The fourth section briefly describes the topography and occurrence of raw materials used to make ceramics. This section, which ideally should come earlier in the book (perhaps combined with the first chapter on raw materials), tours sites where clays are present and other ceramic raw materials of interest, but does not discuss the history of use or processing of materials found in these regions, making the purpose of the chapter unclear, other than to mention where certain kinds of ceramic raw materials may be found in the world.

This book sets out with the greatest of intentions; however, conservators or conservation scientists experienced in working with ceramics will find that it has faults as well as merits. Bernsted's drawings of vessel forms, profiles, and diagrams help the reader focus on presented concepts that are often not easy to understand otherwise. For instance, her drawings of layers and particles that an investigator studies and identifies when looking at ceramic cross sections, such as opacifying agents, mineral inclusions, or glaze-layering sequences, are instructive and well done. The author has compiled a very good international and interdisciplinary bibliography, which is a significant contribution to the study of Islamic ceramics. The book covers literature from the different disciplines and languages that one needs to read in order to shed light on the various aspects of Islamic ceramics, including history, art history, ceramics, chemistry, and geology.

The major shortcomings of this book, however, are that it is not well edited, it contradicts itself from one passage or sentence to another, and the author does not properly credit the work of others. The book, like a lecture, is intended to introduce the technology of early Islamic ceramics to an audience of people interested in the subject. However, unlike a lecture, this book should have footnotes. One wonders why there are none, since the bibliography is quite good. Many people have published on Islamic ceramics from many points of view, but no credit to others is given where appropriate. Throughout the book, the images are out of focus, particularly the photomicrographs of the petrographic cross sections. Oddly, all photos have credit lines. Although the intention of this book is very good, it falls short of the mark due to poor editing and contradic-tory text, poor-quality images, and sometimes confusing organization.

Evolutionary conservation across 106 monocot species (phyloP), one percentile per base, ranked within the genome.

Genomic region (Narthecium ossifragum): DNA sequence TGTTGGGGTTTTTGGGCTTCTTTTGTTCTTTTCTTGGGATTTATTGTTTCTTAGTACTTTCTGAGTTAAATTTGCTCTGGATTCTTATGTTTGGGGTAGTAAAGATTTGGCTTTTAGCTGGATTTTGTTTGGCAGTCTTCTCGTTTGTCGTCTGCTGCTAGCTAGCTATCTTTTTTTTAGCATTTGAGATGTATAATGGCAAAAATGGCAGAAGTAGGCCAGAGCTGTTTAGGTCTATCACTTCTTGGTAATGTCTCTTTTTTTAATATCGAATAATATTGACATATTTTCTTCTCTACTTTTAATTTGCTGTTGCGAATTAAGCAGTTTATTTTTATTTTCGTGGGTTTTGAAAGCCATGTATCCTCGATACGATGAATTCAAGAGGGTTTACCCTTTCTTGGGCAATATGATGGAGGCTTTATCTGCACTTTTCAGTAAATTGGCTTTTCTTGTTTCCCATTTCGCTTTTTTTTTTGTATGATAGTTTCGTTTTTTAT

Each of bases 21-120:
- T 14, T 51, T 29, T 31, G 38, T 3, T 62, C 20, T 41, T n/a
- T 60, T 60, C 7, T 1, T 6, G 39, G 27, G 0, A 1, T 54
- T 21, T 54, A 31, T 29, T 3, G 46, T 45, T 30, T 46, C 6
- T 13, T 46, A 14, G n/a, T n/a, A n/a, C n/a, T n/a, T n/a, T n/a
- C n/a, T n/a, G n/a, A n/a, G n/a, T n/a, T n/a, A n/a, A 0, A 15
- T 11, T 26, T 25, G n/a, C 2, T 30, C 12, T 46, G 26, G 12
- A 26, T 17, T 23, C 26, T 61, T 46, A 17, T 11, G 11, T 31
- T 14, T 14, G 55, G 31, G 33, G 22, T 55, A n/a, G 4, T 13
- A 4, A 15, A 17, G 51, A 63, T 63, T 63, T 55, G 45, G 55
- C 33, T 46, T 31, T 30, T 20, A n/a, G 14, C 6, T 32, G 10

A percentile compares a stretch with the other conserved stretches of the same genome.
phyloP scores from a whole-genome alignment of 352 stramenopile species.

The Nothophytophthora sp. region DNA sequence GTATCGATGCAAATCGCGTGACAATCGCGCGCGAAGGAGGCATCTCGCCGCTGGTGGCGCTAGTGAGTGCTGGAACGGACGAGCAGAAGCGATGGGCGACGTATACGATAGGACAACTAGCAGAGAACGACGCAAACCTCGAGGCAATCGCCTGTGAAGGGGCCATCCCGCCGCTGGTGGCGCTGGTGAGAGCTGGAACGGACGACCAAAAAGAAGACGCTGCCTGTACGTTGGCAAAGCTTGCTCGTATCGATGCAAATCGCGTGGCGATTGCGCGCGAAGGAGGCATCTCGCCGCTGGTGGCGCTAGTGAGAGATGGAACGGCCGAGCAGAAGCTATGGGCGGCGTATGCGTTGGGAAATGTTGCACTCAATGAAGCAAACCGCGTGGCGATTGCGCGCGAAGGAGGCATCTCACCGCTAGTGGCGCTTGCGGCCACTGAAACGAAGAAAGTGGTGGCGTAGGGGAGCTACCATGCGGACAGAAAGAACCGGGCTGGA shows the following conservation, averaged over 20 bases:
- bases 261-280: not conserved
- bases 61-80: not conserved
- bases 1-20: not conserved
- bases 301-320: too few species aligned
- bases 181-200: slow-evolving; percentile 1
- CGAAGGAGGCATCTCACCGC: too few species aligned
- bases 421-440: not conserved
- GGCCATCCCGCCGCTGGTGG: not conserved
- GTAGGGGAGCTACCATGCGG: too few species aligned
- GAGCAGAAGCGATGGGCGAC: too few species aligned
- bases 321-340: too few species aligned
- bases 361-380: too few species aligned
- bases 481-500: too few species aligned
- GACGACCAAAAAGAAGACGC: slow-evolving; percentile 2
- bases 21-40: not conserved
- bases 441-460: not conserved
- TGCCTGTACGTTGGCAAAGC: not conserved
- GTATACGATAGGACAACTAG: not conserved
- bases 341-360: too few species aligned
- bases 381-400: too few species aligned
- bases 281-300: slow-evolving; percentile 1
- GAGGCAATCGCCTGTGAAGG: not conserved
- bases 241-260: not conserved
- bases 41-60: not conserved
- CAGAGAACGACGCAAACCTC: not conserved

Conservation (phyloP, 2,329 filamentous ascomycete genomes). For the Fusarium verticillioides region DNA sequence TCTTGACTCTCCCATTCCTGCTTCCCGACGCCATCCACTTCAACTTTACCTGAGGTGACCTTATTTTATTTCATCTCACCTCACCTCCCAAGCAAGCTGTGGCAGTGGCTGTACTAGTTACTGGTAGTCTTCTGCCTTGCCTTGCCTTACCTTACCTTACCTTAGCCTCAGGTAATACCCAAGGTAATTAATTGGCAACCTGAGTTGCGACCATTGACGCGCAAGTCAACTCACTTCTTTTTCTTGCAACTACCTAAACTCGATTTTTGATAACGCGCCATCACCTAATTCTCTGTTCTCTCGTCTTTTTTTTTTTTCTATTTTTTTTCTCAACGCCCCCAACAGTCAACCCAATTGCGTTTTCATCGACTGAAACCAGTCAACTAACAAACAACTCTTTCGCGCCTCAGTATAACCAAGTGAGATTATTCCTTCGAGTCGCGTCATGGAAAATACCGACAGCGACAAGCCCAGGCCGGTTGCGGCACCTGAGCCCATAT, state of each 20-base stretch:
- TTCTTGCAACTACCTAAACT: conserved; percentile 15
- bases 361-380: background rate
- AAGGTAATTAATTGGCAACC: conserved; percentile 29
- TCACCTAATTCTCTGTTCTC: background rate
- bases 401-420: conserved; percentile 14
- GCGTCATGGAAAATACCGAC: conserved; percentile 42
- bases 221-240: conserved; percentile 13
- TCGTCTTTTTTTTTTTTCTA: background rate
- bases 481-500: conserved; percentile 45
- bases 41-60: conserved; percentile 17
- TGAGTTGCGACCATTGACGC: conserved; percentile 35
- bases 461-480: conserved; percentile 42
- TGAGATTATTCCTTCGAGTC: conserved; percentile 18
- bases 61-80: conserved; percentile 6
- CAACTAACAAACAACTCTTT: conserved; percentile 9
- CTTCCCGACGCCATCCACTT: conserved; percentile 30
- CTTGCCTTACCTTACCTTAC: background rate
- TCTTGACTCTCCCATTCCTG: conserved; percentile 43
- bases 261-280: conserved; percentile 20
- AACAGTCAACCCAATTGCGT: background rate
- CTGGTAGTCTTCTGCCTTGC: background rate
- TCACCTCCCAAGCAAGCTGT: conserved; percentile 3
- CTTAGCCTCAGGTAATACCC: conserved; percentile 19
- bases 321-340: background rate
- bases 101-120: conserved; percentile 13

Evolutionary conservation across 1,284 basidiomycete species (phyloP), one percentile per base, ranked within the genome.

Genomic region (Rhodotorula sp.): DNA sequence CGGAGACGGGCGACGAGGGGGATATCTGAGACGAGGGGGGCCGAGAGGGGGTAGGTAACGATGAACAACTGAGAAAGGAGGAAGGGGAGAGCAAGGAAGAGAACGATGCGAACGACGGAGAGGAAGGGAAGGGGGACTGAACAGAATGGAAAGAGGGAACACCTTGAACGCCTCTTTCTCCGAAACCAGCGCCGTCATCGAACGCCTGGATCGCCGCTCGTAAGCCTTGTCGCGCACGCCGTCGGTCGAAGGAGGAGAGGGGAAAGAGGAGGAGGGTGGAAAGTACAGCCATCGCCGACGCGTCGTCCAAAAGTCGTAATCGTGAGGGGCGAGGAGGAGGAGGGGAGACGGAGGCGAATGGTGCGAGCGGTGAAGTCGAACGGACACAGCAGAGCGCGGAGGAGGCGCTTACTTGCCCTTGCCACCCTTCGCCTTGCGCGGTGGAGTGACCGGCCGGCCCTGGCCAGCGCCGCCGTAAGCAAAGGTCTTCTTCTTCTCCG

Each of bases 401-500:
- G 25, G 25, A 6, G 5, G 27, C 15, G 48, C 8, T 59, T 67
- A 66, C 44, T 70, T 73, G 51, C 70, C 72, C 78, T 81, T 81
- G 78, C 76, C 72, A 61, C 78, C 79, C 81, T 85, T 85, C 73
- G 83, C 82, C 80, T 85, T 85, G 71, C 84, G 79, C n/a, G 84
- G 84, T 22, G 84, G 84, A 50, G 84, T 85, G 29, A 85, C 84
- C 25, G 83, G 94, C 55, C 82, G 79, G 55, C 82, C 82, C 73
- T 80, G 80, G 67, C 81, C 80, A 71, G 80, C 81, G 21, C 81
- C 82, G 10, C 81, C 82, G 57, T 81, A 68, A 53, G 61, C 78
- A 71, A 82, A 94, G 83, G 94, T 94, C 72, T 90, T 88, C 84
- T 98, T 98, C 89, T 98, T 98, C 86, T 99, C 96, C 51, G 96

Shortcomings aside, it certainly fills an interdisci-plinary niche in the literature. The concepts presented, the color images of petrographic samples, the analytical techniques discussed, and the bibliography make this book worth having.

  • John Hirx
  • Head Objects Conservator
  • Los Angeles County Museum of Art
  • 5905 Wilshire Blvd.
  • Los Angeles, Calif. 90036

HARRIET K. STRATIS AND BRITT SALVESEN, EDS. THE BROAD SPECTRUM: STUDIES IN THE MATERIALS, TECHNIQUES, AND CONSERVATION OF COLOR ON PAPER. London: Archetype Publications, 2002. 264 pages, hardcover, $120. Available from Archetype Publications, 6 Fitzroy Square, London W1T 5HJ. ISBN 1-873132-57-3.

In October 1999, 300 paper conservators, curators, and conservation scientists from 22 countries converged upon the Art Institute of Chicago to attend a symposium on the history and preservation of colored media used on paper. This volume, The Broad Spectrum: Studies in the Materials, Techniques, and Conservation of Color on Paper, comprises the 37 papers delivered at the symposium by art and paper historians, conservators, and scientists. Most of the papers cover the history and use of colored media on paper in European, North American, and Asian art created from the 16th to the 20th century. Important information on the treatment, storage, and assessment of fading of these same works is also included.